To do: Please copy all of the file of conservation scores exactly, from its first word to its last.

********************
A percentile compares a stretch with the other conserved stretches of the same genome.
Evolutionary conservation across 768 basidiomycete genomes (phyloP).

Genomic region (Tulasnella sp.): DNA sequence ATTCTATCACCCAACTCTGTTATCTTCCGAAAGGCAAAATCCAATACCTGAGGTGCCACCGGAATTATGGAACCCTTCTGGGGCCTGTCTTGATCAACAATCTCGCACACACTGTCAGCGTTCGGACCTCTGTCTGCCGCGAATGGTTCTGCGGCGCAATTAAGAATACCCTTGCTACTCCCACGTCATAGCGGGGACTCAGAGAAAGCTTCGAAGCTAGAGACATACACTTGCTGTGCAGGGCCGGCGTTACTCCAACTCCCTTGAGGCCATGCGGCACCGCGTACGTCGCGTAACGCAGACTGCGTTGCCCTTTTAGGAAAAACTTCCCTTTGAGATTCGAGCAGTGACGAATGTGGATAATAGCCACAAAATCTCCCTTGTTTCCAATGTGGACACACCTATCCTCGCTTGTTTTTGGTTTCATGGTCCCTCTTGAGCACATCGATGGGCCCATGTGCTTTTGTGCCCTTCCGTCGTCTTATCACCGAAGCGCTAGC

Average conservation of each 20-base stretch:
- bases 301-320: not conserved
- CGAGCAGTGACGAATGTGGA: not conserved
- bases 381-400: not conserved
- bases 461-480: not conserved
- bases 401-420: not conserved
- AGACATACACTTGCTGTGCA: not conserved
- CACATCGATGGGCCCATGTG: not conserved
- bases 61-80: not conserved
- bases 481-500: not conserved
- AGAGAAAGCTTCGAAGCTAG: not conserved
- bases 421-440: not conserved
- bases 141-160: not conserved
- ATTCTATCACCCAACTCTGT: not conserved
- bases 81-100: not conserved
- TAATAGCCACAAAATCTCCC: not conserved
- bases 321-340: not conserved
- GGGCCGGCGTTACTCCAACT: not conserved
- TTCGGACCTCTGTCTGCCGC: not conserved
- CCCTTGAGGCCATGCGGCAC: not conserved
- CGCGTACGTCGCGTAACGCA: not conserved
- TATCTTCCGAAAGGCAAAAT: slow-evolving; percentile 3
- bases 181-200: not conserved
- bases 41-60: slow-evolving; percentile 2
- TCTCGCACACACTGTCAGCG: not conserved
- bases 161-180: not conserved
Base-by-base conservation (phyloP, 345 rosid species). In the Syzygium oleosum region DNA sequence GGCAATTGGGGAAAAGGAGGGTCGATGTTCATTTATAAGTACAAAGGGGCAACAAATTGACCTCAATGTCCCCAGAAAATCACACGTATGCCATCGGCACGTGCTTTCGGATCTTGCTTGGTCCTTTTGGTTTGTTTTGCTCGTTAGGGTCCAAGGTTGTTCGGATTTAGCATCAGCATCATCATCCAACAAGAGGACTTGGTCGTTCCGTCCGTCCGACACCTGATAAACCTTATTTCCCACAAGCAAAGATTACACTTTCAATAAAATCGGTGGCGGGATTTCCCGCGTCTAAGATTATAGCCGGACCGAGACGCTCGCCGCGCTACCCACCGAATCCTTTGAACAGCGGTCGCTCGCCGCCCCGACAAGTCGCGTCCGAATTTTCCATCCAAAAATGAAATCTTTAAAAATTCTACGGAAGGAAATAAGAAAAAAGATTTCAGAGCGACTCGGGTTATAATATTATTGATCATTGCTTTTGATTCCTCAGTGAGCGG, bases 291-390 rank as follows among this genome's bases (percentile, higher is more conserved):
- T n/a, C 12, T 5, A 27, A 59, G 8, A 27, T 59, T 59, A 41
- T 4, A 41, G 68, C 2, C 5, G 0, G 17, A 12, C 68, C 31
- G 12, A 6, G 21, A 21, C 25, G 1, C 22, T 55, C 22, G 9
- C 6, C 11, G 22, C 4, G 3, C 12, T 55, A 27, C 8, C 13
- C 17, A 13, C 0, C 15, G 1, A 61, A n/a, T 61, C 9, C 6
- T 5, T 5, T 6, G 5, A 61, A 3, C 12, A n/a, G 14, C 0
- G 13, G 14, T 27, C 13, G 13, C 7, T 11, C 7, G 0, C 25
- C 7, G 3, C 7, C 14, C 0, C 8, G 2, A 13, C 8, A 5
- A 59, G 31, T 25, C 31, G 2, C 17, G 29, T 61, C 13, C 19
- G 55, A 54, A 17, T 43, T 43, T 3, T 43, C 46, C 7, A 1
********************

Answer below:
A percentile compares a stretch with the other conserved stretches of the same genome.
Evolutionary conservation across 768 basidiomycete genomes (phyloP).

Genomic region (Tulasnella sp.): DNA sequence ATTCTATCACCCAACTCTGTTATCTTCCGAAAGGCAAAATCCAATACCTGAGGTGCCACCGGAATTATGGAACCCTTCTGGGGCCTGTCTTGATCAACAATCTCGCACACACTGTCAGCGTTCGGACCTCTGTCTGCCGCGAATGGTTCTGCGGCGCAATTAAGAATACCCTTGCTACTCCCACGTCATAGCGGGGACTCAGAGAAAGCTTCGAAGCTAGAGACATACACTTGCTGTGCAGGGCCGGCGTTACTCCAACTCCCTTGAGGCCATGCGGCACCGCGTACGTCGCGTAACGCAGACTGCGTTGCCCTTTTAGGAAAAACTTCCCTTTGAGATTCGAGCAGTGACGAATGTGGATAATAGCCACAAAATCTCCCTTGTTTCCAATGTGGACACACCTATCCTCGCTTGTTTTTGGTTTCATGGTCCCTCTTGAGCACATCGATGGGCCCATGTGCTTTTGTGCCCTTCCGTCGTCTTATCACCGAAGCGCTAGC

Average conservation of each 20-base stretch:
- bases 301-320: not conserved
- CGAGCAGTGACGAATGTGGA: not conserved
- bases 381-400: not conserved
- bases 461-480: not conserved
- bases 401-420: not conserved
- AGACATACACTTGCTGTGCA: not conserved
- CACATCGATGGGCCCATGTG: not conserved
- bases 61-80: not conserved
- bases 481-500: not conserved
- AGAGAAAGCTTCGAAGCTAG: not conserved
- bases 421-440: not conserved
- bases 141-160: not conserved
- ATTCTATCACCCAACTCTGT: not conserved
- bases 81-100: not conserved
- TAATAGCCACAAAATCTCCC: not conserved
- bases 321-340: not conserved
- GGGCCGGCGTTACTCCAACT: not conserved
- TTCGGACCTCTGTCTGCCGC: not conserved
- CCCTTGAGGCCATGCGGCAC: not conserved
- CGCGTACGTCGCGTAACGCA: not conserved
- TATCTTCCGAAAGGCAAAAT: slow-evolving; percentile 3
- bases 181-200: not conserved
- bases 41-60: slow-evolving; percentile 2
- TCTCGCACACACTGTCAGCG: not conserved
- bases 161-180: not conserved
Base-by-base conservation (phyloP, 345 rosid species). In the Syzygium oleosum region DNA sequence GGCAATTGGGGAAAAGGAGGGTCGATGTTCATTTATAAGTACAAAGGGGCAACAAATTGACCTCAATGTCCCCAGAAAATCACACGTATGCCATCGGCACGTGCTTTCGGATCTTGCTTGGTCCTTTTGGTTTGTTTTGCTCGTTAGGGTCCAAGGTTGTTCGGATTTAGCATCAGCATCATCATCCAACAAGAGGACTTGGTCGTTCCGTCCGTCCGACACCTGATAAACCTTATTTCCCACAAGCAAAGATTACACTTTCAATAAAATCGGTGGCGGGATTTCCCGCGTCTAAGATTATAGCCGGACCGAGACGCTCGCCGCGCTACCCACCGAATCCTTTGAACAGCGGTCGCTCGCCGCCCCGACAAGTCGCGTCCGAATTTTCCATCCAAAAATGAAATCTTTAAAAATTCTACGGAAGGAAATAAGAAAAAAGATTTCAGAGCGACTCGGGTTATAATATTATTGATCATTGCTTTTGATTCCTCAGTGAGCGG, bases 291-390 rank as follows among this genome's bases (percentile, higher is more conserved):
- T n/a, C 12, T 5, A 27, A 59, G 8, A 27, T 59, T 59, A 41
- T 4, A 41, G 68, C 2, C 5, G 0, G 17, A 12, C 68, C 31
- G 12, A 6, G 21, A 21, C 25, G 1, C 22, T 55, C 22, G 9
- C 6, C 11, G 22, C 4, G 3, C 12, T 55, A 27, C 8, C 13
- C 17, A 13, C 0, C 15, G 1, A 61, A n/a, T 61, C 9, C 6
- T 5, T 5, T 6, G 5, A 61, A 3, C 12, A n/a, G 14, C 0
- G 13, G 14, T 27, C 13, G 13, C 7, T 11, C 7, G 0, C 25
- C 7, G 3, C 7, C 14, C 0, C 8, G 2, A 13, C 8, A 5
- A 59, G 31, T 25, C 31, G 2, C 17, G 29, T 61, C 13, C 19
- G 55, A 54, A 17, T 43, T 43, T 3, T 43, C 46, C 7, A 1